There has been a fair amount written recently about family practice trained physicians practicing as hospitalists. In fact, I just noticed a new subcategory in the NEJM physician recruitment section: “FP–Hospitalist.” As someone who is actively recruiting hospitalists, I have given this topic a lot of thought.
Here’s a look at NP hospitalists: NP hospitalists: the right rural staffing model, January 2017.
I work in a hospital that sponsors a family practice residency program, and I have talked to a few of these doctors about careers in hospitalist medicine. Through those conversations and based on what I have read, I gather that the subject of FP hospitalists has become more charged for two reasons: FP as a specialty is struggling, at least in terms of the number of medical students who are choosing this residency track, and that primary care, in general, is dying. You could spend hours counting off the reasons primary care is chronically ill but most telling is that only 2% of medical students planned to take this path as of 2008.
(As an aside, like most chronically ill patients, they will bounce back, a good thing, but few really believe that accountable care organizations and the like will provide them sustained good health.)
Certainly the field of hospital medicine has aided and abetted the decline in interest in primary care, and unintended consequence of our success. And this may only accelerate now that the ABIM has joined with the ABFM to offer focused practice in hospital medicine.
You don’t have to look any further than emergency medicine and its certification process to understand why many in family practice, and internal medicine, for that matter may have reason to be concerned. Around 2000, at least in many urban areas, most IM and FP doctors who were not grandfathered into ER medicine were uprooted from their jobs as the supply of board-certified ER physicians became more plentiful.
The fact that FP as a specialty is struggling has more to do with the state of outpatient medicine than it does with the growth of hospital medicine. That said, I believe that many who would otherwise consider a career in family practice are not taking that route because they do not want to close down their option to be a hospitalist. When examined in this light, FPHM could actually serve as a boom for family medicine.
Remember, by the time we have to choose a residency in medical school, we are only about a third of the way through our clinical rotations. Decisions about what we want to be when we grow up are difficult–and many who are considering outpatient medicine choose an internal medicine residency because that gives them the most flexibility down the road.
So, what is my current recruiting philosophy? I would hire any doctor who is an accomplished hospitalist, IM- or FP-trained. However, I do admit that I have some concern hiring someone directly out of a family practice residency and would likely be more inclined to hire someone who was IM-trained, all other things being equal.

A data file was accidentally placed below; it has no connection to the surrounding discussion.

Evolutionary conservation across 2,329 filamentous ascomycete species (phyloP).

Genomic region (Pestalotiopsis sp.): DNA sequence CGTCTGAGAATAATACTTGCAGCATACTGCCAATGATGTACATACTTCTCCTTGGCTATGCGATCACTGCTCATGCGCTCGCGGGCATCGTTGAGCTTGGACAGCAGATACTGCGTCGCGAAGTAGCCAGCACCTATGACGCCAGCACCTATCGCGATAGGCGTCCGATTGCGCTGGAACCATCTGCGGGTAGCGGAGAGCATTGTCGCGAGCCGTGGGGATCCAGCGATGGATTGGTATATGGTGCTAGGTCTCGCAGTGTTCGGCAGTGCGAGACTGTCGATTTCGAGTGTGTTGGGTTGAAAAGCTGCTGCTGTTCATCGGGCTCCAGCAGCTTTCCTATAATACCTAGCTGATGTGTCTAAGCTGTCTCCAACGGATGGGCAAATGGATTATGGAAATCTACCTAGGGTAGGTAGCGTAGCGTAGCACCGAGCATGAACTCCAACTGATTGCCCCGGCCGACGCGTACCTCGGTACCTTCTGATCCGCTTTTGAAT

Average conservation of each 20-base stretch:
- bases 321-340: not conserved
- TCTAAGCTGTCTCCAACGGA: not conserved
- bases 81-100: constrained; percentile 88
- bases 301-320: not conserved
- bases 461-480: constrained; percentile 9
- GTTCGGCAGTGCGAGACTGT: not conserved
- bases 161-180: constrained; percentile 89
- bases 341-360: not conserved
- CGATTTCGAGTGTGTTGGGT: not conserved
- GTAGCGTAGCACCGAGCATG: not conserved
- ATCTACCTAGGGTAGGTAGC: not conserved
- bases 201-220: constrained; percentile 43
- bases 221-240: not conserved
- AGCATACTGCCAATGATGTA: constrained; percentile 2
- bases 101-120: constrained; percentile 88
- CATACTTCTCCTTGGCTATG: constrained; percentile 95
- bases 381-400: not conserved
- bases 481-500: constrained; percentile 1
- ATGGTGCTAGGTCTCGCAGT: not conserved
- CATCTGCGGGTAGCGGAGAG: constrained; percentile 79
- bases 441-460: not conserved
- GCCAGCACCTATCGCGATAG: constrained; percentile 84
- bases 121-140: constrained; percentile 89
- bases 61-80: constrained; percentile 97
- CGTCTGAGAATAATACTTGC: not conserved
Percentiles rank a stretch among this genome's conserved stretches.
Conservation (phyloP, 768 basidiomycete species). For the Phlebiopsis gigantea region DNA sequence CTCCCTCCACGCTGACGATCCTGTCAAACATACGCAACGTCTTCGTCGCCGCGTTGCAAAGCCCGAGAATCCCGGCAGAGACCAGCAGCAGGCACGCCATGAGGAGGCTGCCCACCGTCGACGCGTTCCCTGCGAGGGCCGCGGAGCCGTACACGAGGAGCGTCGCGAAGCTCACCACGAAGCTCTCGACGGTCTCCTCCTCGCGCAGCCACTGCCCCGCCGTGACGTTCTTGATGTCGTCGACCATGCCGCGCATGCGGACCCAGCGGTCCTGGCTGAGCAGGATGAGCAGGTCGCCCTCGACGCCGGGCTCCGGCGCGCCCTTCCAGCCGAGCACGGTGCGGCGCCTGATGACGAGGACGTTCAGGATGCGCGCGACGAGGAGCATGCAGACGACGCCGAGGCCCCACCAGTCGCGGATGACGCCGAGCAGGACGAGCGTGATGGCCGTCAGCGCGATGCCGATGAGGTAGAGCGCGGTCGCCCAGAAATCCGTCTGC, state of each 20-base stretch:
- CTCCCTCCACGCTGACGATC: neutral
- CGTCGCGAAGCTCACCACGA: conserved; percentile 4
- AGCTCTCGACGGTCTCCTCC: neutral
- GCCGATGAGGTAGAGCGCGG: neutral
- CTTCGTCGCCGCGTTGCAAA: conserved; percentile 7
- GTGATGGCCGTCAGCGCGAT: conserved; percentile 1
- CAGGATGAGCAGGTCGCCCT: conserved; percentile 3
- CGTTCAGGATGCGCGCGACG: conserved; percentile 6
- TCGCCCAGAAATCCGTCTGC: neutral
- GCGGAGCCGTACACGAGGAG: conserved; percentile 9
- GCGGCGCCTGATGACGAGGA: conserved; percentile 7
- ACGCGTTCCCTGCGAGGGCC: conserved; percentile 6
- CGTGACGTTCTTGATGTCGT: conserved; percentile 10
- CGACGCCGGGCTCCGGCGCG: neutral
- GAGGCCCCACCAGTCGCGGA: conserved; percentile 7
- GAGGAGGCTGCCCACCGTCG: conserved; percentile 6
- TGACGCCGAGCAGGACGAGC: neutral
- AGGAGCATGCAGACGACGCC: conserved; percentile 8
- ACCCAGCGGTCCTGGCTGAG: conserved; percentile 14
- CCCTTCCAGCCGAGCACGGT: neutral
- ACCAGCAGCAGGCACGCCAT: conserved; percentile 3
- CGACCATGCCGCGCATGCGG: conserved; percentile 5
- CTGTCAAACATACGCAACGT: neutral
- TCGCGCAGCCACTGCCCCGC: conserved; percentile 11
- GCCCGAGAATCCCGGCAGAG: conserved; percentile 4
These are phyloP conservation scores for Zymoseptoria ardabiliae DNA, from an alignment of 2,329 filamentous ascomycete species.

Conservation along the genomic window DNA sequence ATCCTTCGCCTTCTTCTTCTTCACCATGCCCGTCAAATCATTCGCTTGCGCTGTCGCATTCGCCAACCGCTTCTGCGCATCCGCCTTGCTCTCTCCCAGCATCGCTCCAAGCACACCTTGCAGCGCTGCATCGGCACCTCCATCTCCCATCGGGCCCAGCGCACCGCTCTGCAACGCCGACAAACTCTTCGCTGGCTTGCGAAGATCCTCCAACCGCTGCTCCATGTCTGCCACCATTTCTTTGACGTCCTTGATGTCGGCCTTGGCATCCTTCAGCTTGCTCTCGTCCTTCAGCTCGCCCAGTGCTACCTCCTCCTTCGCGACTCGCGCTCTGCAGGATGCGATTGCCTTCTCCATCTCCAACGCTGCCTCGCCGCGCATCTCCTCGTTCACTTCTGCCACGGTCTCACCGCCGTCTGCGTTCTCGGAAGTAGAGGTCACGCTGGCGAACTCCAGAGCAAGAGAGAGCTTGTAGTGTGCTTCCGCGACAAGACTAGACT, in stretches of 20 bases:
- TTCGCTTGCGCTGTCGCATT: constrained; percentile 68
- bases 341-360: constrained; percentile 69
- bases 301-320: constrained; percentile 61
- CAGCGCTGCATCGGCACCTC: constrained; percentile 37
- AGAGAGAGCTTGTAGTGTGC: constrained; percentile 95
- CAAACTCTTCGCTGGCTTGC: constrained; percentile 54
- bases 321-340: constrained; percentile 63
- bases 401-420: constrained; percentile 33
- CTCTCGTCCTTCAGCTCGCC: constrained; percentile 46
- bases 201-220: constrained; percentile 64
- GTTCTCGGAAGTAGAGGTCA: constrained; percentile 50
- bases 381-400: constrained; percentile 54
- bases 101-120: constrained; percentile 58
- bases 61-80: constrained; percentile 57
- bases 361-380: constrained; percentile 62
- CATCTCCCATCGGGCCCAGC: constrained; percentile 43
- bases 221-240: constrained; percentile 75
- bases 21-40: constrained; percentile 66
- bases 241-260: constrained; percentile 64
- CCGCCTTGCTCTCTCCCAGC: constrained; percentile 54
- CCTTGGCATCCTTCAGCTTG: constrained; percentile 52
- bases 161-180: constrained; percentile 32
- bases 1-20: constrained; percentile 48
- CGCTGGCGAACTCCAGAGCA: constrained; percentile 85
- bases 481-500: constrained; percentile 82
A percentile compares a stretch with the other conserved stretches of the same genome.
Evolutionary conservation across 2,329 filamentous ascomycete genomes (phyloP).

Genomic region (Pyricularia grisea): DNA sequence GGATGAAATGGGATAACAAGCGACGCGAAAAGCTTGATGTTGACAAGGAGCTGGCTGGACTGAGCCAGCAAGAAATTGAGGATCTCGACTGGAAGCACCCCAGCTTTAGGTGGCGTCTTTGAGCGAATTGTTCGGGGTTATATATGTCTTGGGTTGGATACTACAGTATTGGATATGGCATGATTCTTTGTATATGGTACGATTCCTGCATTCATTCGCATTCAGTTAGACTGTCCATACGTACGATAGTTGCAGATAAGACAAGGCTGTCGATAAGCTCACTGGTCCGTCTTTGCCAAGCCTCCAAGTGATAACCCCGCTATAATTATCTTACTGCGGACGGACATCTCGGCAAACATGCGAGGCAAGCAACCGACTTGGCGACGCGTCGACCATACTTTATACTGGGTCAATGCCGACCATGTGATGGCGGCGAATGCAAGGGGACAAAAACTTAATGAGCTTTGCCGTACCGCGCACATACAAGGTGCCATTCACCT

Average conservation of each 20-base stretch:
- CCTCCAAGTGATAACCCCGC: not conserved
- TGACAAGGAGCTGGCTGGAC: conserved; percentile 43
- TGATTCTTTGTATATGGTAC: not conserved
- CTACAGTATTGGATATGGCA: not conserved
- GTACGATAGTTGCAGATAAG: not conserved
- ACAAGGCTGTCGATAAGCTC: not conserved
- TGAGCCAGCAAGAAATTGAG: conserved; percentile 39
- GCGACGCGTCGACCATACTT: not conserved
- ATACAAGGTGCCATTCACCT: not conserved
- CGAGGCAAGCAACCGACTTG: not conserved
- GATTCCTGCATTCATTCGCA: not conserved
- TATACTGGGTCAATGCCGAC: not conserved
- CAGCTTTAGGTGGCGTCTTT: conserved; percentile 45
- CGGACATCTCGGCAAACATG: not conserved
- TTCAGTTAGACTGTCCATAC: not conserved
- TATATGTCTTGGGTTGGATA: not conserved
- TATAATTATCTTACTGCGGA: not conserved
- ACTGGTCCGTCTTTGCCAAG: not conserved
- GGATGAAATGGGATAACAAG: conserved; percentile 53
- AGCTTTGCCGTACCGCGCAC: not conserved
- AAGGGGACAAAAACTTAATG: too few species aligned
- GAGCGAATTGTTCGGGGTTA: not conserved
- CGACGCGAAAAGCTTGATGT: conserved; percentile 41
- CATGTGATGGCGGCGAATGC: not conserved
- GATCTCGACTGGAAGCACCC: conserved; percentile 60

In many ways, it is similar to what I would have needed if I had decided to practice outpatient medicine at the end of my residency. I spent so little time in outpatient medicine in training; I suspect I would have needed at least two years of private practice before I was fully competent and efficient. Of course, this is a catch-22 for family practice doctors: Sure, you can work as a hospitalist once you get experience, but we won’t hire you until you have the experience.
All of that said, a good doctor is a good doctor. A psychiatrist could learn to be a hospitalist with their one year of core internal medicine training, albeit with a much more challenging learning curve than someone out of medicine training.
One of the family practice residents at my hospital complained to me that there are very few fellowships in hospital medicine (or any in emergency medicine for that matter) for those trained in FP medicine.
I think creating more of these fellowships is a good idea. FP and IM residencies could jointly create one-year fellowships for FP physicians who want to go into hospital medicine. My understanding is that for most current hospital medicine fellowships, you must be IM-trained. Further, I believe the focus of most existing programs is to prepare doctors for hospitalist academic medicine.
There are plenty of excellent FP doctors out there who could fill our current hospitalist shortage after a year of intensive inpatient training. And with a one-year fellowship in hospital medicine, FP doctors should be eligible for the hospital medicine boards after, say, only one year of clinical practice, as opposed to the three years that are required now.
We have such a need for good hospitalists, I think our field has an obligation to look for creative ways to enable physicians from different training backgrounds to join our growing ranks.
But no one should hold their breath waiting for said fellowships, and many well-trained FP residents might argue they would be an unneeded burden for a doctor who can quickly adapt to the rigors of inpatient medicine. So I believe kudos is in order for the ABIM and ABFM for creating a joint program. As someone who just hired a family practice resident to join our group, I believe this was a win-win for both those looking to employ hospitalists and those wanting to become one, regardless of physicians’ initial training background.